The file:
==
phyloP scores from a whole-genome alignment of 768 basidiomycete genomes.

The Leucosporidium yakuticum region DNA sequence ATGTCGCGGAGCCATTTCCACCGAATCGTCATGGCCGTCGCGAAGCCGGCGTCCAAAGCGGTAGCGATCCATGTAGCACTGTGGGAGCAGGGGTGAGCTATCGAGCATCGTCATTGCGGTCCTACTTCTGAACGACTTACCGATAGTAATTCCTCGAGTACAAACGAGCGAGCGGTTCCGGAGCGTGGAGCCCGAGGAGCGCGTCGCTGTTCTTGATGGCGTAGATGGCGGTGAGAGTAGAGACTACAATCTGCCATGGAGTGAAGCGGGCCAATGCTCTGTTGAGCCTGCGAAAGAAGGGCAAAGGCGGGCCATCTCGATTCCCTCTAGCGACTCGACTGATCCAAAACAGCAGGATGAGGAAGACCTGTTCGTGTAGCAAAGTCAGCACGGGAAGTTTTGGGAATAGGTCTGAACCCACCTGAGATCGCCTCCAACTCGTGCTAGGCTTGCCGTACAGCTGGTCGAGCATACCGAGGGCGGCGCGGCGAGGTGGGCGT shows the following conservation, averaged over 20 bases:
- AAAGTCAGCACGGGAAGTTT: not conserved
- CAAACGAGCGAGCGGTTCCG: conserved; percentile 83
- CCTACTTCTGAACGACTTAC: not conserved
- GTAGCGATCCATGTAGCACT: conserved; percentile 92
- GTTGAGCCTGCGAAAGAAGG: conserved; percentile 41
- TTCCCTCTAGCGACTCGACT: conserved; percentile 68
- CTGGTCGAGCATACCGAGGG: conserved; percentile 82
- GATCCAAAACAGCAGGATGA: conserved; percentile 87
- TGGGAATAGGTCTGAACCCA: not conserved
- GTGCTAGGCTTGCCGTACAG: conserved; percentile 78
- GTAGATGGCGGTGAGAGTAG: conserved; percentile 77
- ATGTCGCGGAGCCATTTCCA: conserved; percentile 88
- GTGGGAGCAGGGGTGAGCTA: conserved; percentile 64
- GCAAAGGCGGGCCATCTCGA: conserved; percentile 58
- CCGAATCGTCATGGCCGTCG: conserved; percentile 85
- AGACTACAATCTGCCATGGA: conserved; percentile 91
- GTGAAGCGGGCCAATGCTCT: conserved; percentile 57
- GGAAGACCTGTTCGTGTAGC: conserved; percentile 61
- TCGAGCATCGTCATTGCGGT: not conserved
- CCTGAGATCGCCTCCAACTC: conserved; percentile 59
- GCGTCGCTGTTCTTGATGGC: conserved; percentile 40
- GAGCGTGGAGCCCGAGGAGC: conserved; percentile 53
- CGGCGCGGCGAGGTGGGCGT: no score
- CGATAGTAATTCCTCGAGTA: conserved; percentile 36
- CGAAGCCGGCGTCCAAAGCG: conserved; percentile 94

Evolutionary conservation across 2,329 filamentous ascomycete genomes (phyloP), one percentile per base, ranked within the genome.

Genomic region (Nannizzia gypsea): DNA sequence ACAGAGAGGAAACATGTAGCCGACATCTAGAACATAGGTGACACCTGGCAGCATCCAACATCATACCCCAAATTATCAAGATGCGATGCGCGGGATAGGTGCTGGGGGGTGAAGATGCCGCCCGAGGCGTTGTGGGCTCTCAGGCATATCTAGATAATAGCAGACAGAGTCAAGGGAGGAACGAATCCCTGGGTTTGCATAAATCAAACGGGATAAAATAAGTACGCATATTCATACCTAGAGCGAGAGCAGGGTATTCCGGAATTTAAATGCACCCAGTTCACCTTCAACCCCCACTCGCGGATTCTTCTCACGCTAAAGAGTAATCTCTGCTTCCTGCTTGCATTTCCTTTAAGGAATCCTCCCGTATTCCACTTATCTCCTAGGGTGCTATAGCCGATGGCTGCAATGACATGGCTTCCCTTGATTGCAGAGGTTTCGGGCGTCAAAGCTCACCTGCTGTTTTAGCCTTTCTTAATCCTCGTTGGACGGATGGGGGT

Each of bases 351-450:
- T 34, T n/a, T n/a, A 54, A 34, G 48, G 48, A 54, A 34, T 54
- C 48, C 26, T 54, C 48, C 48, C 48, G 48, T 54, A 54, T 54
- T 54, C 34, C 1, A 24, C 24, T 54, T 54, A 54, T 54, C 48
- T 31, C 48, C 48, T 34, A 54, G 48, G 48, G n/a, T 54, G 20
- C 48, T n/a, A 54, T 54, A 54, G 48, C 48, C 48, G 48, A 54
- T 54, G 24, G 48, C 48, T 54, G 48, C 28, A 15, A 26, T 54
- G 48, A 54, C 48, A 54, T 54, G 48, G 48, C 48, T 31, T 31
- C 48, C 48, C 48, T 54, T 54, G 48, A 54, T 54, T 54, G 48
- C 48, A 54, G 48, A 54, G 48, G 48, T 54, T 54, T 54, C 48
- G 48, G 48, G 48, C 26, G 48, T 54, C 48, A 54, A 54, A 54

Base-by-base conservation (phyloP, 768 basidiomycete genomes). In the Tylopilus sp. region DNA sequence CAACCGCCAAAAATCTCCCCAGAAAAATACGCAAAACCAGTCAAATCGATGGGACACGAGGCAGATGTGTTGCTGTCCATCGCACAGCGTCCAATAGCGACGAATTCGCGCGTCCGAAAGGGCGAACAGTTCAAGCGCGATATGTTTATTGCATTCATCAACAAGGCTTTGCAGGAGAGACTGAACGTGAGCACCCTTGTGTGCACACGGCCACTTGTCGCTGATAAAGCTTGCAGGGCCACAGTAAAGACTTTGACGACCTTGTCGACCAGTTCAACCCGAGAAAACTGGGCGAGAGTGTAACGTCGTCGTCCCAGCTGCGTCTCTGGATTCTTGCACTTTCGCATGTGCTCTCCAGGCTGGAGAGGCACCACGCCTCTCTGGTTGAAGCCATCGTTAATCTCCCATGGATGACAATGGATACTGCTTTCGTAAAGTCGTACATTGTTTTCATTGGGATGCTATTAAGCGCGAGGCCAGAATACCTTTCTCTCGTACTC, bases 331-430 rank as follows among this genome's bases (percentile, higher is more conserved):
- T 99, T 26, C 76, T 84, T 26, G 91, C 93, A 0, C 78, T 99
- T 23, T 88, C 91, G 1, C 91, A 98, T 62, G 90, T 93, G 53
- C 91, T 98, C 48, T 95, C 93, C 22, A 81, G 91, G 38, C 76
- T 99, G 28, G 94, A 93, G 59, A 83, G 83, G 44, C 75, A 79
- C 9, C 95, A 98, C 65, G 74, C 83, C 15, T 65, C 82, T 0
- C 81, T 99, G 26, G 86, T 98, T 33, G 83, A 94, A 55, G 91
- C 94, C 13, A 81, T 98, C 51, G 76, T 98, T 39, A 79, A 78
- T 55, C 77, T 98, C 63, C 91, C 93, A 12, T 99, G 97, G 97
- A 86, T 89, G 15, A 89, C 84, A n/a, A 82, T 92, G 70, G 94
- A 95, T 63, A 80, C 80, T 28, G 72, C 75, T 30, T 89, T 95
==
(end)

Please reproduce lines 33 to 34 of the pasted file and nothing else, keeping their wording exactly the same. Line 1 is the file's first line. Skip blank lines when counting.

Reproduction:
- T 54, C 34, C 1, A 24, C 24, T 54, T 54, A 54, T 54, C 48
- T 31, C 48, C 48, T 34, A 54, G 48, G 48, G n/a, T 54, G 20